A study has called into question the effectiveness of measures to clamp down on the illegal wildlife trade.
Critically endangered eels have been sold recently in Hong Kong stores, despite bans on their international trade, according to DNA evidence. The discovery raises concerns about the scale at which illegal wildlife products are entering the supply chain, say scientists in Hong Kong.
There are growing calls for global action to end wildlife trafficking.
In the wake of the coronavirus outbreak, China has moved to ban the wildlife trade and consumption, while governments across Southeast Asia have vowed to strengthen co-operation to curb illegal wildlife trade.
Dr Mark Jones of the Born Free Foundation is among international experts calling for a new global agreement on wildlife crime.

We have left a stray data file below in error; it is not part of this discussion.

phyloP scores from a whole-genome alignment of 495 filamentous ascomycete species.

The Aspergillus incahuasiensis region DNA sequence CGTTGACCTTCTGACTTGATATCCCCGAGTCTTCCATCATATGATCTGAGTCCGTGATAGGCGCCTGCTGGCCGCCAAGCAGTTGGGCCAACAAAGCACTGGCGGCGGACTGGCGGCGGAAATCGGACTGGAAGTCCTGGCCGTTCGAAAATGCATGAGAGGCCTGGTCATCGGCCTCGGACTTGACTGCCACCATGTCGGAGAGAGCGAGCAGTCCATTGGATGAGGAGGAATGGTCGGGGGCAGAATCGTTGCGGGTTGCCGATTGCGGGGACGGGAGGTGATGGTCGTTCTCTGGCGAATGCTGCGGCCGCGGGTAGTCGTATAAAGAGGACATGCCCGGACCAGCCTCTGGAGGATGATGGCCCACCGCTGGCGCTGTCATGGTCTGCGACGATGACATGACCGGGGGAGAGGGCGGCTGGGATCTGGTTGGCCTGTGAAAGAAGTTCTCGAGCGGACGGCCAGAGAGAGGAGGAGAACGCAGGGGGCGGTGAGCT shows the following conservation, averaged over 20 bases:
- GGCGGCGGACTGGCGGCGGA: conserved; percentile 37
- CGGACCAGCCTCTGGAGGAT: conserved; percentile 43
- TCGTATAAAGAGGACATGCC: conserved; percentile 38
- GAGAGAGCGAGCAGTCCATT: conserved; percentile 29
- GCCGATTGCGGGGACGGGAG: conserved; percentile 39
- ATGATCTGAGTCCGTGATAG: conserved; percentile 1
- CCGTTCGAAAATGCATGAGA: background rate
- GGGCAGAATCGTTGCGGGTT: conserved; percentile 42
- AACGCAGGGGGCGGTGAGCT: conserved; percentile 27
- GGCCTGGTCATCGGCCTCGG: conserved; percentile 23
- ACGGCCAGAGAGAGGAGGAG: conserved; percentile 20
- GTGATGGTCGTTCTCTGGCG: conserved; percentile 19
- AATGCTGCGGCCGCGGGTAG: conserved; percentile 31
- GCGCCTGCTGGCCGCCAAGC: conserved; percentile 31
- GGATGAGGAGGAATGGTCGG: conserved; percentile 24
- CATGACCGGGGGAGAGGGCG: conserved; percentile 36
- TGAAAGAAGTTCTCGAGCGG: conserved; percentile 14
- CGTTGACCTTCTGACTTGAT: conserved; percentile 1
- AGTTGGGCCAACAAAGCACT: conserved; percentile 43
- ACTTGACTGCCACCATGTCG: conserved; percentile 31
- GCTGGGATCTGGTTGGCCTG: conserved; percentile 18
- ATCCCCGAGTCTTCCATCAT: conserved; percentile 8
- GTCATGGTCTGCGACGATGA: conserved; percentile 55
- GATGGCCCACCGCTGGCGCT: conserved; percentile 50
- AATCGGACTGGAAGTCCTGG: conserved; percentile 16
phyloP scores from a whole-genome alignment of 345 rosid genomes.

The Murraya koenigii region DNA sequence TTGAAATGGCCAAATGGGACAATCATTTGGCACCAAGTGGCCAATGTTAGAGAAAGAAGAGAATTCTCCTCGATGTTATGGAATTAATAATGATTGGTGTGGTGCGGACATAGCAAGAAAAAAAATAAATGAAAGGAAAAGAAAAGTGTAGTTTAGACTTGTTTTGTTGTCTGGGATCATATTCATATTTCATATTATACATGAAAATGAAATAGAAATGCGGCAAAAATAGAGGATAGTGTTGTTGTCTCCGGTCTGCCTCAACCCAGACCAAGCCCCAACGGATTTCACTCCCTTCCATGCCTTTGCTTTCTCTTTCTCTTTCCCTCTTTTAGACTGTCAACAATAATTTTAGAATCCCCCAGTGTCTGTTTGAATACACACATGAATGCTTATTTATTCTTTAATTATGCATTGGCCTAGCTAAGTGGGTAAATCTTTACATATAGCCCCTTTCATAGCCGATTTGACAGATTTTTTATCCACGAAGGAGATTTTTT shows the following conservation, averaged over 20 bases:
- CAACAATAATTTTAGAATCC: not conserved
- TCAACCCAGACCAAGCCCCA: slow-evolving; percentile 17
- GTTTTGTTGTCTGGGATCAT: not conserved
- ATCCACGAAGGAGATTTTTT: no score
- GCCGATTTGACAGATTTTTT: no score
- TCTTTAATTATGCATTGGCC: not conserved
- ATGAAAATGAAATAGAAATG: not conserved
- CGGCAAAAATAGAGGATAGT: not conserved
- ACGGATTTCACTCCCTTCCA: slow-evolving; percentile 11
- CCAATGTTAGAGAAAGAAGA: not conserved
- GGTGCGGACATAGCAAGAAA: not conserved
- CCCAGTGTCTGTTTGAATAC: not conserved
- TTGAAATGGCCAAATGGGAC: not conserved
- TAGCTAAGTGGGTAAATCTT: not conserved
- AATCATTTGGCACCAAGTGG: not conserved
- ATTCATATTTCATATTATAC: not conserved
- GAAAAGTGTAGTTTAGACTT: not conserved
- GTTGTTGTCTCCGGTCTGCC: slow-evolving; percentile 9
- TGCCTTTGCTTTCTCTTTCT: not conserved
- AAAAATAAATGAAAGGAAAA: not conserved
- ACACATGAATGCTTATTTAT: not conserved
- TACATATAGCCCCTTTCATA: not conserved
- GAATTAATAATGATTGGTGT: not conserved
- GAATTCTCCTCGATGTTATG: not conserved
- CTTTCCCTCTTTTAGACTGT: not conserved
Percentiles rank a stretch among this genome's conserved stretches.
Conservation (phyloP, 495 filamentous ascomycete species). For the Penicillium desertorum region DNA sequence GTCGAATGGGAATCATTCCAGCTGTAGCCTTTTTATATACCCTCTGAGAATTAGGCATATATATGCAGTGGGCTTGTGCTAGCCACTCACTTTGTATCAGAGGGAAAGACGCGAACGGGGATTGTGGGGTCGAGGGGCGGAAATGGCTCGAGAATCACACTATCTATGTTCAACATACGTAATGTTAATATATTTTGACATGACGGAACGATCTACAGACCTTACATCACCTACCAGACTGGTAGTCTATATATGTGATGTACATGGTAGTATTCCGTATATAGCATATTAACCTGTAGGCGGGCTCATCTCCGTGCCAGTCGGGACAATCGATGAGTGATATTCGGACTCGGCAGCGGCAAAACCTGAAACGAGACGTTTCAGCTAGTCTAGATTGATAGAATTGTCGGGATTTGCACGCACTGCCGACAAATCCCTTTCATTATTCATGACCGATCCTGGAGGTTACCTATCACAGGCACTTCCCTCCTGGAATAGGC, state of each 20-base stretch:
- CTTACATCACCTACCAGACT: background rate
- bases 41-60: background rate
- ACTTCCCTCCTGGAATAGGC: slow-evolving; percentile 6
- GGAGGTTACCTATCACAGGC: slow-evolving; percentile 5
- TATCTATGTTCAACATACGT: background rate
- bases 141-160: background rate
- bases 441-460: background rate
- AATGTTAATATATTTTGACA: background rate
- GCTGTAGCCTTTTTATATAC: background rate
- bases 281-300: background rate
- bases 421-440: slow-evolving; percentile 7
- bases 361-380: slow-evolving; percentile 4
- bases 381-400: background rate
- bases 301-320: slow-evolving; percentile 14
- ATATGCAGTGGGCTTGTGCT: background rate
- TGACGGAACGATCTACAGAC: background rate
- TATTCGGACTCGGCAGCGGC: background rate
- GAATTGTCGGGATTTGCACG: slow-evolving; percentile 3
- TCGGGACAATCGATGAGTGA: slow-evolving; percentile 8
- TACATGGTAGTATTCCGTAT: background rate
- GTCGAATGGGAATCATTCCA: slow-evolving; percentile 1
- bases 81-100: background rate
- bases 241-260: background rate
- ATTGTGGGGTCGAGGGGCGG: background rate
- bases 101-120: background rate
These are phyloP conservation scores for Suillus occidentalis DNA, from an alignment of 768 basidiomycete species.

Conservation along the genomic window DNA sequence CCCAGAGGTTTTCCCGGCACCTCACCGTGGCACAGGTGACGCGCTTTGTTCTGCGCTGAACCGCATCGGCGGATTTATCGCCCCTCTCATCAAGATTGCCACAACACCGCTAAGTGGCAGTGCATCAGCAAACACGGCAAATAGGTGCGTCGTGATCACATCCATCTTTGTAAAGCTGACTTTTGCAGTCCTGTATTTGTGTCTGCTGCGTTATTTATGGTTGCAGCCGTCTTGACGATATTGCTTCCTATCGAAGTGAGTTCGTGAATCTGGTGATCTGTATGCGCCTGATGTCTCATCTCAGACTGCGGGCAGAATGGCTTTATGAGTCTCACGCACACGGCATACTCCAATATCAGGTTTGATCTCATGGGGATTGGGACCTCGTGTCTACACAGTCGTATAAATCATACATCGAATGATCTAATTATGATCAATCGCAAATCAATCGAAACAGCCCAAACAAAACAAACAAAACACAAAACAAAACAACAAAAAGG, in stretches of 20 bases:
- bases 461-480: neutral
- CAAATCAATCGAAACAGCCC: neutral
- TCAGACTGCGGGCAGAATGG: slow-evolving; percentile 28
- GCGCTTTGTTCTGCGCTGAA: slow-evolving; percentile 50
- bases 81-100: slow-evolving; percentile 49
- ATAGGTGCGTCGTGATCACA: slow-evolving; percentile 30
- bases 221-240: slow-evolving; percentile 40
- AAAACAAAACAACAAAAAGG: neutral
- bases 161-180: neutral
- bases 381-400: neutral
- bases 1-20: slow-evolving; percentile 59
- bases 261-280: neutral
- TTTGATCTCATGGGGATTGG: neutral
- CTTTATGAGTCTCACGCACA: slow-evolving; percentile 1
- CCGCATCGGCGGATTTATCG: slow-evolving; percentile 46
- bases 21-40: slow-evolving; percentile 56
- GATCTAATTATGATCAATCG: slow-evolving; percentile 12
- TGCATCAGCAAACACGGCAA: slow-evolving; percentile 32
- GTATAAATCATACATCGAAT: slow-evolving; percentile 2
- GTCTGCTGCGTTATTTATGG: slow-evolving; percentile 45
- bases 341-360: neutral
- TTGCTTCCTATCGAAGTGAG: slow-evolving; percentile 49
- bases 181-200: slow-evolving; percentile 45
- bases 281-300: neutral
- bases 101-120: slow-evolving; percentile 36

Exploitation in all its forms has been identified as a key driver of wildlife and biodiversity decline, he said, which could see the extinction of a million species over the coming decades, unless we transform the way we interact with the natural world.
“While there has typically been a focus on trade in and trafficking of wildlife between Africa and Asia, this is a problem affecting all corners of the world, and the dire plight of the European eel, the illegal trade in which is threatening the future existence of this species, is a very good example,” he said.